The crash of TWA Flight 800 happened fifteen years ago today, on July 17, 1996, at 8:31 p.m. eastern daylight time. The 25-year-old Boeing 747-100 had just begun an overnight flight from New York to Paris, and was at an altitude of about 13,000 feet when it suddenly exploded and fell to the Atlantic Ocean about nine miles south of East Moriches, Long Island, killing all 230 passengers and crew.
I began following the investigation after the New York Times reported, in August, that the FBI had confirmed that explosive residue had been detected on recovered parts of the plane. Although the National Transportation Safety Board concluded that the airplane had been destroyed by an explosion in its center fuel tank caused probably by an electrical fault, and the FBI suspended its own separate investigation with the finding that neither a bomb nor a missile had brought down TWA 800, questions continued to swirl and remain unanswered to this day.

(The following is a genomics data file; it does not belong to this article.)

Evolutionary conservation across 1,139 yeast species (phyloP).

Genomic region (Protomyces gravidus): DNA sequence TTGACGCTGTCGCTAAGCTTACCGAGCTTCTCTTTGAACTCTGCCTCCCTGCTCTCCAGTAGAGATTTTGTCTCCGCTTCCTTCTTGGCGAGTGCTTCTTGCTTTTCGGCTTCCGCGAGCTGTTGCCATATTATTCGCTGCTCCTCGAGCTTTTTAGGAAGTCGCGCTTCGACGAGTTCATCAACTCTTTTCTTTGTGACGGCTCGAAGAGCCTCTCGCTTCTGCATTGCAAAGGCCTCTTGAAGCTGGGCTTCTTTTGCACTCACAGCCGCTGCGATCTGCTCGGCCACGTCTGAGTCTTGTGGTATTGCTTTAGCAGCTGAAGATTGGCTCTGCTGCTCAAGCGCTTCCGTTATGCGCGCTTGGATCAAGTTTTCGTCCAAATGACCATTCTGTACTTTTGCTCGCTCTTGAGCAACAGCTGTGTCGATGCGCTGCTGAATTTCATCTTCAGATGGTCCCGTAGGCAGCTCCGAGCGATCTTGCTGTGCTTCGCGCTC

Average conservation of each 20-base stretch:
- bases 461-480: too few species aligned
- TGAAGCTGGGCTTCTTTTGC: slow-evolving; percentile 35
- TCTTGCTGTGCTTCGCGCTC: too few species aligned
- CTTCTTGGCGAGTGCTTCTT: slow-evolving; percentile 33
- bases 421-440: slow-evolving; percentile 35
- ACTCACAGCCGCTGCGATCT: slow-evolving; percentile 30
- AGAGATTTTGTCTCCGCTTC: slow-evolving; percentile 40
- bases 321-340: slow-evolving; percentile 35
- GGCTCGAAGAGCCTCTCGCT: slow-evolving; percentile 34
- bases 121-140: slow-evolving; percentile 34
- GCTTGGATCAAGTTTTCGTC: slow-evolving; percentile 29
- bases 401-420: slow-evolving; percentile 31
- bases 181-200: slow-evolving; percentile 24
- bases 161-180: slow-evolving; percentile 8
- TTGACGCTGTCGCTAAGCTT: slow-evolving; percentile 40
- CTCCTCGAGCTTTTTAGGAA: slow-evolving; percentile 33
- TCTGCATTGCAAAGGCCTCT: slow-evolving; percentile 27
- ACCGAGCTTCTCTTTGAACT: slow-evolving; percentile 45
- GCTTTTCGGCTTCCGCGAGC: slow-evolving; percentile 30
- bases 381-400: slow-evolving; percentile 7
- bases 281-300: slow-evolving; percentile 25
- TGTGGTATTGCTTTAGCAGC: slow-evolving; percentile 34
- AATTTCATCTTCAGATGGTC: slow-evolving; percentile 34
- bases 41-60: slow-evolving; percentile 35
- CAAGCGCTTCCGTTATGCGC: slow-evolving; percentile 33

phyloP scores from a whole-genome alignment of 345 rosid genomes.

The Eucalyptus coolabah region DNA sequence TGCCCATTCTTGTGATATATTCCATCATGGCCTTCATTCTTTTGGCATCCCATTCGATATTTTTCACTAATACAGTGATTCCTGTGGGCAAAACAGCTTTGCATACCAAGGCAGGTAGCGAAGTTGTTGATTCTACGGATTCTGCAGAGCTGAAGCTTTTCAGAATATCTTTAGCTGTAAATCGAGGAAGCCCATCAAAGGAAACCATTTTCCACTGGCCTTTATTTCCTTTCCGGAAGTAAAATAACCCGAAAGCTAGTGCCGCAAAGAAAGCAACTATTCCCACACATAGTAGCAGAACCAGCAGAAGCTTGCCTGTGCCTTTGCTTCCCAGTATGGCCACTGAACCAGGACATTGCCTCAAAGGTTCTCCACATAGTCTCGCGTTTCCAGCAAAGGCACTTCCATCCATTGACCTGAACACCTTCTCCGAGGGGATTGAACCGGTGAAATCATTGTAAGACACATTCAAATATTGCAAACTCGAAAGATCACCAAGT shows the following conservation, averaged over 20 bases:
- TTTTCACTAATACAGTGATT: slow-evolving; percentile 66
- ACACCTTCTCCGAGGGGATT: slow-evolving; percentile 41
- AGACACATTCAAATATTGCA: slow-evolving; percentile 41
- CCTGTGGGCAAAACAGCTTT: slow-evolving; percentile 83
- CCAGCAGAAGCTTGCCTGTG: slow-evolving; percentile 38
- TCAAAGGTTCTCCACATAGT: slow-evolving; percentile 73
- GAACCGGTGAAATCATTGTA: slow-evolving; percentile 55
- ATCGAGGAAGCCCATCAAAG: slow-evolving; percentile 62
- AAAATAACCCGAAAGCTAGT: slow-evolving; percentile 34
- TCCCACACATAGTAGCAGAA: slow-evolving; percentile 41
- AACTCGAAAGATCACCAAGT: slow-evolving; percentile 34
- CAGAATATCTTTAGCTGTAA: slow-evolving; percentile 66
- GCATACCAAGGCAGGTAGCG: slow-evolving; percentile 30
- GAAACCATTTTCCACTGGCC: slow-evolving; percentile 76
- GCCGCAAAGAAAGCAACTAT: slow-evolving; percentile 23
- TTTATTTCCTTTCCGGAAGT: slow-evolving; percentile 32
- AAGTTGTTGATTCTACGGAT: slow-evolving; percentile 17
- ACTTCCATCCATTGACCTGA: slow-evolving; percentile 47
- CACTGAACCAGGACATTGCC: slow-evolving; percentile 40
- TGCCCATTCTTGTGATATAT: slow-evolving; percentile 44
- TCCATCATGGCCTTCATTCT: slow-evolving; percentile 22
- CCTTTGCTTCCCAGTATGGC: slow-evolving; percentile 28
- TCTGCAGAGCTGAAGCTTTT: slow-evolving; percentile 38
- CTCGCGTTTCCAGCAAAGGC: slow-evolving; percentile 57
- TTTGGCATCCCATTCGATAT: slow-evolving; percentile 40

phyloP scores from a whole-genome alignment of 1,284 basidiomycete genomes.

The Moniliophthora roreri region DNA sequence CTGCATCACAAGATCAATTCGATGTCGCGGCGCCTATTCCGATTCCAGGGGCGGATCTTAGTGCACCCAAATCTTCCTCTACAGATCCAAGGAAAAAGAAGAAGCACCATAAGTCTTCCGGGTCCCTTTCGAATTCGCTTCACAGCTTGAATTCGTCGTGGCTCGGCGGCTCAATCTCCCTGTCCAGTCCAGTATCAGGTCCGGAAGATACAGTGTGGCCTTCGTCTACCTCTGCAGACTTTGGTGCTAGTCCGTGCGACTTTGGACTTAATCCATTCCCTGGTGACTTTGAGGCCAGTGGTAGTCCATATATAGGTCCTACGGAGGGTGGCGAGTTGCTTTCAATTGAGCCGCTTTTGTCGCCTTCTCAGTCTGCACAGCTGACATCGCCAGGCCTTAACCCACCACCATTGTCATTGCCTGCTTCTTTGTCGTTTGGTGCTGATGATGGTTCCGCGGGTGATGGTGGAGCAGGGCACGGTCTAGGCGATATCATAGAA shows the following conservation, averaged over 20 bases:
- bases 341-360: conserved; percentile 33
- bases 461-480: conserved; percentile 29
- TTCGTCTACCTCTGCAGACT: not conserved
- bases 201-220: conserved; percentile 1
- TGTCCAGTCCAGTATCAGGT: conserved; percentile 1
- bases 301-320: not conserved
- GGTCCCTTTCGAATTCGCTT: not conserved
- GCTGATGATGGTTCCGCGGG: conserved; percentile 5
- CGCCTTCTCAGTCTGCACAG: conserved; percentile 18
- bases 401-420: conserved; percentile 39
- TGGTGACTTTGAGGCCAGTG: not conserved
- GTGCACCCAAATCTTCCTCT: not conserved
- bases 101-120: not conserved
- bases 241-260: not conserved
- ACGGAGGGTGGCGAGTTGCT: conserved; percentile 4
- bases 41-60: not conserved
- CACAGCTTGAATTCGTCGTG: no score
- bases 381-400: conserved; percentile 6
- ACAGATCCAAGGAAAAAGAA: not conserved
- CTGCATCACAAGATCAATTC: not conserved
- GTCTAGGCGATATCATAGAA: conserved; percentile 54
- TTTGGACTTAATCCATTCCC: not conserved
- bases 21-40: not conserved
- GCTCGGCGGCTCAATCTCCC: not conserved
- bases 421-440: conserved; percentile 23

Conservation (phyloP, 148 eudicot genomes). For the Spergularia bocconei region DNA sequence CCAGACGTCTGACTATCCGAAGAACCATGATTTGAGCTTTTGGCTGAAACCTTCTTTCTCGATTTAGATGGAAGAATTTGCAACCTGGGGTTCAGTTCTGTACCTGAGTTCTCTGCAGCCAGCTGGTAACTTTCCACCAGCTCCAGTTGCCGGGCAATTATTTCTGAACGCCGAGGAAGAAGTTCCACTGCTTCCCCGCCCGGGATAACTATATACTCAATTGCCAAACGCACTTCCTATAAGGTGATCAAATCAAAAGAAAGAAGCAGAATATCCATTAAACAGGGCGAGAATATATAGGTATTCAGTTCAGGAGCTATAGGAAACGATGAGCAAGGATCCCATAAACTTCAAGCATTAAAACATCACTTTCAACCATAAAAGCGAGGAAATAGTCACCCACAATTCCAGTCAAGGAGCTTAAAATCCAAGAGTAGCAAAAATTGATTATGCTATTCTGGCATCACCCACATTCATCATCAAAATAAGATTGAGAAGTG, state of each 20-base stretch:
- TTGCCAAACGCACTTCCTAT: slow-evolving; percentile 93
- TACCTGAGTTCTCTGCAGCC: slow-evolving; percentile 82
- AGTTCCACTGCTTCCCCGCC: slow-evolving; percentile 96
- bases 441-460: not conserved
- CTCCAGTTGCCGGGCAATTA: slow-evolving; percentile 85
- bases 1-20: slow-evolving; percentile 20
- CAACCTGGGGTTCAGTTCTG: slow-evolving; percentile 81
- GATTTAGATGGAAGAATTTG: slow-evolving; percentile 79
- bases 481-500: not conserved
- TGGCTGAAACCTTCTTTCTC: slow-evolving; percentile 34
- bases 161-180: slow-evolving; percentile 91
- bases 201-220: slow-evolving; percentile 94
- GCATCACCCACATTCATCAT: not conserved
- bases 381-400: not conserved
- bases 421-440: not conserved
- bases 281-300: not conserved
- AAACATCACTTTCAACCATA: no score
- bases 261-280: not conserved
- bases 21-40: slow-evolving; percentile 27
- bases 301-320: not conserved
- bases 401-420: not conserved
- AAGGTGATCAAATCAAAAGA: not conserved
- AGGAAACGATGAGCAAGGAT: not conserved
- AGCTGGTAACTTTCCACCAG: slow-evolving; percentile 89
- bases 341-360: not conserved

Fuel tank mishaps had occurred both on the ground and in the air before. But it remains a fact that no fuel tank explosion had ever caused such sudden, catastrophic damage to a commercial aircraft as was inflicted within moments on TWA Flight 800.
One day, perhaps the full story of what occurred on that evening will be revealed. The passengers, the cabin crew, and the flight crew who did their best to deliver the aircraft safely to its destination, deserve no less.